From historical records, we learn that ancient Prussians and Lithuanians both liberated the earth with food and wine to entrust it to the care of the goddess Zemyna, patroness of the planet and its fertility. To Zemyna, libations were offered at birth, marriage, and death, as well as at the beginning of each new season of agricultural labor and harvesting, and when blessing animals (Laurinkien?). We have multiple accounts of historical records of this Mother Earth goddess being worshiped at the end of October. In Lithuania and other places in the Baltic Sea region, there are numerous rituals connected to Zemyna and other Baltic chthonic gods.  “Hay was used in an offering to an ‘earthly’ god (erdische goth), which is what the goat is called here (there are quite a lot of such references among sources of Baltic religion and mythology about a connection between the goat and agriculture and its deities). Hay is also present in other rituals connected to the Baltic chthonic gods. Maciej Stryjkowsky notes that in sacrifices carried out at the end of October in Lithuania, Samogitia, Livonia, Curonia, and Russia in some regions to the god Ziemiennik, the table was laid with bread and beer on hay or a towel ” (Laurinkien?). Zemyna being a patron of the planet, fertility, and the fact that she was celebrated during death rites brings me back to the original message – how all of these magical things are connected. 

As we can see, death plays a significant role in many folktales, myths, and rituals. By giving folklore some serious thought, one can begin to see how stories link to a wide range of Pagan customs and festivals. Samhain is notable for its emphasis on mortality. At this time of year, many Pagans observe customs that are widely believed to have originated on the other side of the world. The ancient Irish and Scottish customs served as the basis for the modern celebrations we enjoy every year. Despite being more commonly known as “Halloween,” its Pagan roots may be traced back to the ancient Celtic festival of Samhain. This includes the practice of dressing up in costume, collecting sweets, and telling ghost stories or singing songs to the dead. In Poland and many other Eastern European countries, Dziady was celebrated. Dziady, also known as Forefathers’ Eve, is a Slavic celebration honoring the dead. The main focus of this holiday was to honor the dead. Dziady was outlawed and its adherents were persecuted when Christianity spread to Poland. Although Dziady was no longer widely observed, it was nonetheless observed for a considerable length of time in various locations around the country, especially those far from major religious hubs. 

The dead were held in high regard in Slavic religious practice. Spirits were thought to have the potential to exert significant physical effects. They have symbolic meanings related to growth and plenty. Because of this, Dziady is among the most important holidays in the Slavic calendar. Dziady was observed twice a year, once around May 2 and again on the night of October 31/November 1. It was a moment of transition when the veil between the worlds of the living and the dead was thin and the afterlife was accessible to the living. Then, individuals could attempt to win their approval.  The spirits were provided with refreshments. Dziady served a vital purpose in helping souls cross over. Campfires, lit by kind strangers, pointed them on the right route (Szlezak).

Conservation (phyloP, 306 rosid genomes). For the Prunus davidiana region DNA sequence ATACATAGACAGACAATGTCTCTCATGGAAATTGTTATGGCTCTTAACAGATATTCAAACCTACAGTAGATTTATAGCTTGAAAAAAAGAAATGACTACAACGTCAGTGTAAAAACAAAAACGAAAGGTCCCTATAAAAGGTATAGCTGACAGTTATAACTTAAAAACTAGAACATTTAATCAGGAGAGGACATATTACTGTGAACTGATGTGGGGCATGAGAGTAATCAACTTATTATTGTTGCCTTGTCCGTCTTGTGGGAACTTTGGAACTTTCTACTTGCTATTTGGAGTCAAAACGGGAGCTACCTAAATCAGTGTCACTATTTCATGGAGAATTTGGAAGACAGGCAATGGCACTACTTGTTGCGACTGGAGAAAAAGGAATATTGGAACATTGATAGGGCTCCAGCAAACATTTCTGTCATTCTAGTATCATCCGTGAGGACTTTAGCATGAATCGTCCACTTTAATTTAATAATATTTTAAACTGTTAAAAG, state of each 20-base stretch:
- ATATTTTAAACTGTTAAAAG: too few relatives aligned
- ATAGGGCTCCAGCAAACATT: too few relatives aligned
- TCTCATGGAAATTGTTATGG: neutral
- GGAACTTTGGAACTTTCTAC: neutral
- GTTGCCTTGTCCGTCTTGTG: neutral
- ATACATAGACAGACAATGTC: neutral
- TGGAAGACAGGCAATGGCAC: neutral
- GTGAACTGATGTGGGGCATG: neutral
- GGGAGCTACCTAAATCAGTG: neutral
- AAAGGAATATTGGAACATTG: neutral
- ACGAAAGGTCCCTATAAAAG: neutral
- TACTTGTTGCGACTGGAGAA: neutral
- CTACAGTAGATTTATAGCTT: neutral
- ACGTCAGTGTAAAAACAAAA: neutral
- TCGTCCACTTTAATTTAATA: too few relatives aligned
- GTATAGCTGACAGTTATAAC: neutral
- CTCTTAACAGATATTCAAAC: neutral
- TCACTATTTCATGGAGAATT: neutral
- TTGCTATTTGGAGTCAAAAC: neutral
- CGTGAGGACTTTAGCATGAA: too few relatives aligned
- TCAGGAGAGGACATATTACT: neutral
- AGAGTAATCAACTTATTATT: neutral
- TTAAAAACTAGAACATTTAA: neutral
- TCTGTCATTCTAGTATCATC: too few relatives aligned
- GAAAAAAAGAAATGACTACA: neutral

The night of October 31 in North America is rich with ancient Pagan rituals that predate the arrival of European settlers in the region in the 19th century. Tricks, rather than treats, were thought to be what faeries were all about. Samhain is a time when the Earth’s energy returns to it from the soil, the leaves, and the trees. When the realms diverge at Samhain, the rebirth cycle acts as a metaphor, or curtain, opening a channel of communication between the living and the dead. Contemporary Pagans celebrate this day in honor of their departed family members and ancestors, just as our ancient ancestors did, and make offerings to various gods and goddesses during this time of year. 

To honor your ancestors, lost loved ones, the goddess, and the sometimes misunderstood creatures that inhabit the Earth, be sure to make offerings on Samhain (or whatever you choose to call this time of year in your practice). 


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About the Author:

Kimberly Anne author photo

Kimberly Anne is a USA freelance writer and Administrative Secretary of Art and Music at a college near her hometown. Originally from Chicago, Illinois, she holds a bachelor’s degree with honors in Creative Writing and English Literature and is also a member of Sigma Tau Delta. She is currently working on her Masters in Library and Information Science degree. 

After devoting a decade to the personal study of global mythology and folklore, she began writing about them. She focuses primarily on Nordic, Germanic, and Slavic pre-Christian beliefs. Kimberly has worked with various clients on freelance work including Patricia Robin Woodruff, PhD. MDiv and the YouTube channel Mythology Unleashed. She is a polytheist with animist beliefs who loves to talk about it all! You can find her in the book stacks of the library, in a forest with Landvættir or at